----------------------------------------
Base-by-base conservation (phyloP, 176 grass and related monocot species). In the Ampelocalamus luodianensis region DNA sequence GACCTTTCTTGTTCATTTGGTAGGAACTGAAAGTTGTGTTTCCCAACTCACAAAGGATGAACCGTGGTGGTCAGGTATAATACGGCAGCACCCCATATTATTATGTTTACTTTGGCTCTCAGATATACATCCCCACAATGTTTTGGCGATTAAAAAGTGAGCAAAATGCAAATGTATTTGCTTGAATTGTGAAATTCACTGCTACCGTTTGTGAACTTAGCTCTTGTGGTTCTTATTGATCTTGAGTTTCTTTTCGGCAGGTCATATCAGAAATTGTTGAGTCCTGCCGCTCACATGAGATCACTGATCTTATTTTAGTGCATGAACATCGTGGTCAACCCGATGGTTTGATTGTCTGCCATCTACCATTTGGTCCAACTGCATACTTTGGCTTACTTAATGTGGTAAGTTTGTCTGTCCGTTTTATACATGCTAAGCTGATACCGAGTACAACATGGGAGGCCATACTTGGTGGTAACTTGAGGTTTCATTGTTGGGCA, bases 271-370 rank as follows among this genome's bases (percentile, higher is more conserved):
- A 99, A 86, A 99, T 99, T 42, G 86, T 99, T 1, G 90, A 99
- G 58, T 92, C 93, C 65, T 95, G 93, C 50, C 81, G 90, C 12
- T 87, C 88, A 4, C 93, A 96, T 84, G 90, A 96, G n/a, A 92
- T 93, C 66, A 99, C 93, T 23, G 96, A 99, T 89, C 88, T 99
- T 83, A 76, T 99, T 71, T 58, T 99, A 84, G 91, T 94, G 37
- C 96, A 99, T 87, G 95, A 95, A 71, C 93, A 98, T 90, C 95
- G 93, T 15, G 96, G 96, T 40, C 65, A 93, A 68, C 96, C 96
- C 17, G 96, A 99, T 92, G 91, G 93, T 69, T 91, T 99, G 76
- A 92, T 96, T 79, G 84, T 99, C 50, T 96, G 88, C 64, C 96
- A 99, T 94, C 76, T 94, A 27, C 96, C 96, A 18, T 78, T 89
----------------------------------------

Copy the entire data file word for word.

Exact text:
Base-by-base conservation (phyloP, 176 grass and related monocot species). In the Ampelocalamus luodianensis region DNA sequence GACCTTTCTTGTTCATTTGGTAGGAACTGAAAGTTGTGTTTCCCAACTCACAAAGGATGAACCGTGGTGGTCAGGTATAATACGGCAGCACCCCATATTATTATGTTTACTTTGGCTCTCAGATATACATCCCCACAATGTTTTGGCGATTAAAAAGTGAGCAAAATGCAAATGTATTTGCTTGAATTGTGAAATTCACTGCTACCGTTTGTGAACTTAGCTCTTGTGGTTCTTATTGATCTTGAGTTTCTTTTCGGCAGGTCATATCAGAAATTGTTGAGTCCTGCCGCTCACATGAGATCACTGATCTTATTTTAGTGCATGAACATCGTGGTCAACCCGATGGTTTGATTGTCTGCCATCTACCATTTGGTCCAACTGCATACTTTGGCTTACTTAATGTGGTAAGTTTGTCTGTCCGTTTTATACATGCTAAGCTGATACCGAGTACAACATGGGAGGCCATACTTGGTGGTAACTTGAGGTTTCATTGTTGGGCA, bases 271-370 rank as follows among this genome's bases (percentile, higher is more conserved):
- A 99, A 86, A 99, T 99, T 42, G 86, T 99, T 1, G 90, A 99
- G 58, T 92, C 93, C 65, T 95, G 93, C 50, C 81, G 90, C 12
- T 87, C 88, A 4, C 93, A 96, T 84, G 90, A 96, G n/a, A 92
- T 93, C 66, A 99, C 93, T 23, G 96, A 99, T 89, C 88, T 99
- T 83, A 76, T 99, T 71, T 58, T 99, A 84, G 91, T 94, G 37
- C 96, A 99, T 87, G 95, A 95, A 71, C 93, A 98, T 90, C 95
- G 93, T 15, G 96, G 96, T 40, C 65, A 93, A 68, C 96, C 96
- C 17, G 96, A 99, T 92, G 91, G 93, T 69, T 91, T 99, G 76
- A 92, T 96, T 79, G 84, T 99, C 50, T 96, G 88, C 64, C 96
- A 99, T 94, C 76, T 94, A 27, C 96, C 96, A 18, T 78, T 89